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Journal Scan

July 2015

A novel use for measurement of carboxyhemoglobin and methemoglobin

Summarized from Kakavas S, Papanikolaou A, Ballis E et al. Carboxyhemoglobin and methemoglobin as prognostic markers in acute pulmonary embolism. Am J Emerg Med 2015; 33: 563-68.

Blood gas analyzers often have an incorporated CO-oximeter that allows accurate determination of carboxyhemoglobin (COHb) and methemoglobin (MetHb) from the arterial blood sample submitted for routine blood gas analysis. For patients with suspected acute pulmonary embolism (PE), arterial blood gas analysis is often ordered, but only to determine pH, pCO2 and pO2; scant, if any, attention would normally be paid to the simultaneously generated COHb and MetHb values. 

The notion that COHb and MetHb measurement might be useful for assessment of patients with acute PE is suggested for the first time by the results of a recently published retrospective study of 156 non-smoking patients who had suffered acute PE. 

Investigators retrieved the admission blood gas results, including COHb and MetHb values for each of these patients, along with other laboratory results and clinical details that allowed assessment of individual disease severity scores. The outcome (survival or in-hospital death) for each study patient was also retrieved.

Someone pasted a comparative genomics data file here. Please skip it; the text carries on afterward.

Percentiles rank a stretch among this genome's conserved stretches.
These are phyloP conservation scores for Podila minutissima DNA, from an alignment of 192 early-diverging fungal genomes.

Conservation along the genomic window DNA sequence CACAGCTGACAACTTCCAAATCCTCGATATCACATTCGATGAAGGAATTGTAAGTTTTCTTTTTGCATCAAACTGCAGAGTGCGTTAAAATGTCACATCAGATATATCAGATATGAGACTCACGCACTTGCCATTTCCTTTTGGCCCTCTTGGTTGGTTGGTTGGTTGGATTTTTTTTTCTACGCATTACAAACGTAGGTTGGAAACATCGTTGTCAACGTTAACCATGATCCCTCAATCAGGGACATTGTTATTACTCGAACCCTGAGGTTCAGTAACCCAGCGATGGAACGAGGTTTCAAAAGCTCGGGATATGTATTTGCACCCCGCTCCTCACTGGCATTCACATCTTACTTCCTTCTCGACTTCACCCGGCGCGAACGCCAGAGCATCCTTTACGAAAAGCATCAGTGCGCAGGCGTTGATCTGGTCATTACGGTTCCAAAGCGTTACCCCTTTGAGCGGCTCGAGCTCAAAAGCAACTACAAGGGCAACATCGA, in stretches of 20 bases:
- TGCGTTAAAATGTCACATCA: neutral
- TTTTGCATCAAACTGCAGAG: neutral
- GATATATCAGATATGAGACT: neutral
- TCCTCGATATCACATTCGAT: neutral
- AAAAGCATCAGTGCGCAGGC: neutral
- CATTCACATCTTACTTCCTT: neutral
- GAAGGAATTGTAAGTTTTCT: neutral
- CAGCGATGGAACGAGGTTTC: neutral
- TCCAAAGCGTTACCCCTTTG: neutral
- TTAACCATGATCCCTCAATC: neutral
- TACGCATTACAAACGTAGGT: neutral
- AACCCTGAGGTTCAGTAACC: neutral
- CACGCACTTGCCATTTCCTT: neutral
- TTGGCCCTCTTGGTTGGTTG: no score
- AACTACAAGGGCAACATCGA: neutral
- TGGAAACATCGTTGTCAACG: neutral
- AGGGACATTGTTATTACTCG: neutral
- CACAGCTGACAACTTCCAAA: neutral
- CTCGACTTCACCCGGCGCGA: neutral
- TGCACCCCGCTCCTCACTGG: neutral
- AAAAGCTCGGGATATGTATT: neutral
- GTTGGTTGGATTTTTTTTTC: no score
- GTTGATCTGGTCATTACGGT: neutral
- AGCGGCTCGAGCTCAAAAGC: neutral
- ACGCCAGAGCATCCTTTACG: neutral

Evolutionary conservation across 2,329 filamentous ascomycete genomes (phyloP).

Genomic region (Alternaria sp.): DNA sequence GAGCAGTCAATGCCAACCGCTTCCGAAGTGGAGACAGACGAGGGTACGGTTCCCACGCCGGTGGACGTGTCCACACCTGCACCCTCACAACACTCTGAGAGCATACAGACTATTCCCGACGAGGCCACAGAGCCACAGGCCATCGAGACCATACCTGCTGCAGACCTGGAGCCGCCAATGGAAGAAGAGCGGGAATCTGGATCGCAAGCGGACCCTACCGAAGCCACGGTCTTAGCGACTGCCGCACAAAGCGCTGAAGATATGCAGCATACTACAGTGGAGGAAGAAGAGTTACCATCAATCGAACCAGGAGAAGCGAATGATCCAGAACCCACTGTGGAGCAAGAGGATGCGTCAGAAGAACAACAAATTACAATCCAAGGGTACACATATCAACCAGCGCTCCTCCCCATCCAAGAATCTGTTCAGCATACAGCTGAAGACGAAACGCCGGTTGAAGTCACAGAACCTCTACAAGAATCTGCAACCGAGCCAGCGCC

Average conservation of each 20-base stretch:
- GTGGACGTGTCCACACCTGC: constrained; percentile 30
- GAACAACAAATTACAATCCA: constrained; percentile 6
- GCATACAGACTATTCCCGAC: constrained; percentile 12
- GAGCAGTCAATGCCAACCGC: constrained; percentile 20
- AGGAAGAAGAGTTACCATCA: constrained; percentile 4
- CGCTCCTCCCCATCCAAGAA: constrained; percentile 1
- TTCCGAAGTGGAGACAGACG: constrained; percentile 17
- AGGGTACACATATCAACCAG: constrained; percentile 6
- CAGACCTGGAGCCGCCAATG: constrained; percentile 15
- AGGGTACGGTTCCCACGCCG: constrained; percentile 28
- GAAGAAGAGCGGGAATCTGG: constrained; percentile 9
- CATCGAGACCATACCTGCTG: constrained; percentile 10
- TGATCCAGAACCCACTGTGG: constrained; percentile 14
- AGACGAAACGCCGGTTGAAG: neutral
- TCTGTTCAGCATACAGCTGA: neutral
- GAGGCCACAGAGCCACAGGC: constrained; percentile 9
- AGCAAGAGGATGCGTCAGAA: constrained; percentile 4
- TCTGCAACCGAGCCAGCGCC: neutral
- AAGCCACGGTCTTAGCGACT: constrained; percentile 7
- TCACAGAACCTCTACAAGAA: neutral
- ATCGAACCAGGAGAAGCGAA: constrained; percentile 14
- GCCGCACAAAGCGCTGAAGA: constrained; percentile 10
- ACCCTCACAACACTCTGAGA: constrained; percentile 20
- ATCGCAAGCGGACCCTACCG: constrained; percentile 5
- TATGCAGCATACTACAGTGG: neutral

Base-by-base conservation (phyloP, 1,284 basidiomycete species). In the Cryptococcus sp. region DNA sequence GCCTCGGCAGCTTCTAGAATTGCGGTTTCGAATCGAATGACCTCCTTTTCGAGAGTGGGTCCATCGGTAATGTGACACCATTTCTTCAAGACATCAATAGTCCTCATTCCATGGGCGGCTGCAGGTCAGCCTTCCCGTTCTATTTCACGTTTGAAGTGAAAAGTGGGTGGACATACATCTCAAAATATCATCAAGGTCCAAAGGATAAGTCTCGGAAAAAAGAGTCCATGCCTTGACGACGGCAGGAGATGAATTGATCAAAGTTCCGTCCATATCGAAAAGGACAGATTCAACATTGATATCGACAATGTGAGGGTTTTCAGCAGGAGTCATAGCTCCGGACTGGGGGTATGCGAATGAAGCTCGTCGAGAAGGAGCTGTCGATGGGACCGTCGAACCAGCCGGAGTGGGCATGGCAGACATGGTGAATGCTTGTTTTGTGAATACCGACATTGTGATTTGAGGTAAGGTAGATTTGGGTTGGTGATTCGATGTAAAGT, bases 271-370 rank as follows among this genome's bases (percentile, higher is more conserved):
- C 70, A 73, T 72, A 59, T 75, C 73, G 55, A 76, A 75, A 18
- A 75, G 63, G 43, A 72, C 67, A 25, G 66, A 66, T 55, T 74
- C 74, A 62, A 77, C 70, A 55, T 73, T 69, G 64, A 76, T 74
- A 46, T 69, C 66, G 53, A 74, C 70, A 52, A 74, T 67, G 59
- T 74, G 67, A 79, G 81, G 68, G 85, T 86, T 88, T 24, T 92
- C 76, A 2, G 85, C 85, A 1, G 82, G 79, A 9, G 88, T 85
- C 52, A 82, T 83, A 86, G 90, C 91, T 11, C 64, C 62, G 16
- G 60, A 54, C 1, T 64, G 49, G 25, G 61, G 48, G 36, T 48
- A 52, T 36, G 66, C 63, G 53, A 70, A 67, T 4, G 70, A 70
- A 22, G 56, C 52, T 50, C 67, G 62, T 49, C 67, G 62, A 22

Analysis of these accumulated data revealed a statistically significant correlation between disease severity scores and both COHb and MetHb. In the case of COHb the correlation was negative and in the case of MetHb the correlation was positive. Univariate logistic regression analysis revealed that both COHb and MetHb were both significantly associated with increased risk of death. 

Multivariate regression analysis revealed that COHb (but not MetHb) was an independent predictor of death in hospital. As the authors of this study concede, their study has a number of limitations (small size, retrospective in nature, etc.) but they provide preliminary data to suggest that for patients with acute PE, admission COHb/MetHb values represent potentially valuable (and readily available) prognostic information that might help refine the assessment of patients with acute PE. 

In discussion of their study, the authors consider possible mechanisms operating to determine that the lower the COHb and the higher the MetHb, the greater is the severity of acute PE.



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Chris Higgins

has a master's degree in medical biochemistry and he has twenty years experience of work in clinical laboratories.

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